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What’s next for Paul Ryan: It’s time to make a clear White House move

Paul Ryan featured above, Creative Commons photo

According to Andrew

By Andrew Geisler,

Heading into the next Congress, Congressman Paul Ryan continues to be the House Republican Conference's most intriguing member. The 44-year old House veteran and former Republican Vice Presidential nominee has options ranging from House leadership, to the chairmanship of arguably the most powerful Congressional committee, or even a White House run of his own in 2016. With a number of good options in place, what should Ryan do next?

In order to understand Ryan's positioning, it's important to remember that as Vice Presidential nominee, Ryan was quite unhappy with the way the Romney campaign handled poverty issues. The Romney campaign has been widely panned for pitching only for the votes of business owners small and large, without much regard for the average American. As a Jack Kemp devotee, considering business interests alone has never been Ryan's modus operandi.

With this strain of thought in mind, and keeping in line with his reputation as one of the only true policy entrepreneurs among elected Republicans, Ryan released an interesting discussion draft of proposals to combat poverty in America.

The draft includes, most notably, an expansion of the earned income tax credit and a controversial opportunity grant, which would give those in poverty a case worker to personalize a plan to lift them out of poverty. The proposal was informed by a tour Ryan took with Bob Woodson, the founder and president of the National Center for Neighborhood Enterprise and a man who has committed his life to fighting poverty effectively, to see how neighborhood-based organizations best serve their communities.

It will be difficult to defeat those on the right who view a focus on combatting poverty as overly paternalistic if the government is playing any real role. This fight will be similar to the one Ryan had with the tacticians on the Romney campaign who were convinced a fixation on marginal tax rates could land Mitt in the White House.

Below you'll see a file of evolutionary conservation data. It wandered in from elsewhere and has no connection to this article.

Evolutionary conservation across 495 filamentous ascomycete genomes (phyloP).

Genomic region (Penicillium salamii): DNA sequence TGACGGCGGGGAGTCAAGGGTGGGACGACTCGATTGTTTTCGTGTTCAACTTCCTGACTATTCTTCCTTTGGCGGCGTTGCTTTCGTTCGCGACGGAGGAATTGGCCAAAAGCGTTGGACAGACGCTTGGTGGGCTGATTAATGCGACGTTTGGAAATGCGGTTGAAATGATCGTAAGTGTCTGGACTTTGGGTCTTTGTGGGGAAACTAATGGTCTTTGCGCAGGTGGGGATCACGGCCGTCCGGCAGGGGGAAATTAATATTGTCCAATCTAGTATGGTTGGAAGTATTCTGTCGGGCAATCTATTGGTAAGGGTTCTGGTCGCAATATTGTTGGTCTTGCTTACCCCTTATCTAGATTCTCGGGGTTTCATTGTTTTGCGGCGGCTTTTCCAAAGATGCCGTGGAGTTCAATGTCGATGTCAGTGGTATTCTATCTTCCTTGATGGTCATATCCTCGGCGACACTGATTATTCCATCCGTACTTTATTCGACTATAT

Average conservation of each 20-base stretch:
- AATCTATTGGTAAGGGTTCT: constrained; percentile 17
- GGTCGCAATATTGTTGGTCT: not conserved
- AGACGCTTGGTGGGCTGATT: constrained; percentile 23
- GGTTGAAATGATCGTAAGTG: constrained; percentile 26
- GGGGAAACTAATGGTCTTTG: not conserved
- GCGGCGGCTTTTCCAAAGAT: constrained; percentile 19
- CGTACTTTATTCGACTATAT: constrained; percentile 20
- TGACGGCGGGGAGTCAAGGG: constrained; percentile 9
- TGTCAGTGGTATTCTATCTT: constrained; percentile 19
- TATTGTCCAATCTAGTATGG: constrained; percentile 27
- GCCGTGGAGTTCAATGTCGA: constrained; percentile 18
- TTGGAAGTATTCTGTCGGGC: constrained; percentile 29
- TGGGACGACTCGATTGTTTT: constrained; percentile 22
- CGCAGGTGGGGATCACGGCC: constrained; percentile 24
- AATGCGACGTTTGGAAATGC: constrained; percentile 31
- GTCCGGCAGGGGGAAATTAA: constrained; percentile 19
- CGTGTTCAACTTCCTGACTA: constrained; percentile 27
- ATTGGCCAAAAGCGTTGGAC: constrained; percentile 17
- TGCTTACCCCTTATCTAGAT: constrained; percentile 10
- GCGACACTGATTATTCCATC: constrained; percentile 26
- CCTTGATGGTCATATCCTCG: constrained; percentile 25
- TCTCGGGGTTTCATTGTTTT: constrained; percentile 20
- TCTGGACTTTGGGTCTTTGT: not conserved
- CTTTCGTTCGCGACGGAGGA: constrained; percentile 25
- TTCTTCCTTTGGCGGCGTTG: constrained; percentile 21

Though it hasn't been clear from the run out the clock and sit on your hands national strategy for Republican Senate candidates, the party still has a serious issue with attracting Americans who vote based on which candidate is more in touch with people like them. President Obama defeated Romney by 10 points in Fox News exit polling on this issue, and unless that number turns around, it will be difficult for Republicans to win back the White House in 2016.

This is the most important political issue Republicans face. All Republican leaders should make their future decisions based on how well they will be able to combat the perception that conservatism doesn't care about those who struggle to get by, or that it's somehow incompatible with compassion. With his clear focus on issues facing lower and middle class Americans, Ryan is on the front lines of this necessary shift.

So from where should Ryan continue his work? It's time for Ryan to make a clear decision.

He doesn't seem to want to run for president in 2016. And given his age, he could conceivably be in this conversation for the next 20 plus years, so what's the rush there?

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Presidential campaigns also unfortunately tend to be graveyards for good public policy proposals. Maybe this will change in 2016, but Ryan likely thinks he can do the most good at this stage from DC, not freezing to death in Iowa and New Hampshire.

What about House leadership or the chairmanship of the powerful Ways and Means committee? It looked like his path to lead Ways and Means was relatively clear until Texas Rep. Kevin Brady announced he would be running for the post.

Brady is a Ways and Means stalwart who has chaired multiple subcommittees. There's a real chance he could defeat Ryan. And though I think Ryan would be the better member to shepherd through comprehensive tax reform legislation next Congress, the path to the position just got a bit harder.

House leadership has certainly never really been a bastion of policy entrepreneurship. The jobs are more about keeping things moving on time, and ensuring there's some uniformity among the rank and file. They're required to whip tough votes many members really don't want to make, and especially given the rightward tilt of the conference since 2008, being a member of leadership cannot be much fun.

As often happens in politics, there's no natural fit--just a few high profile options. I'd bet Ryan goes all in against Brady and chairs Ways and Means, but would rather see him elevated to an even more high profile spot. That means sucking it up and running for president.

Ryan is the GOP's fiscal golden boy and also moves the party in the right direction on poverty issues. A successful Ryan candidacy would be the triumph of substance over style-something the country could certainly use after eight years of the Obama presidency.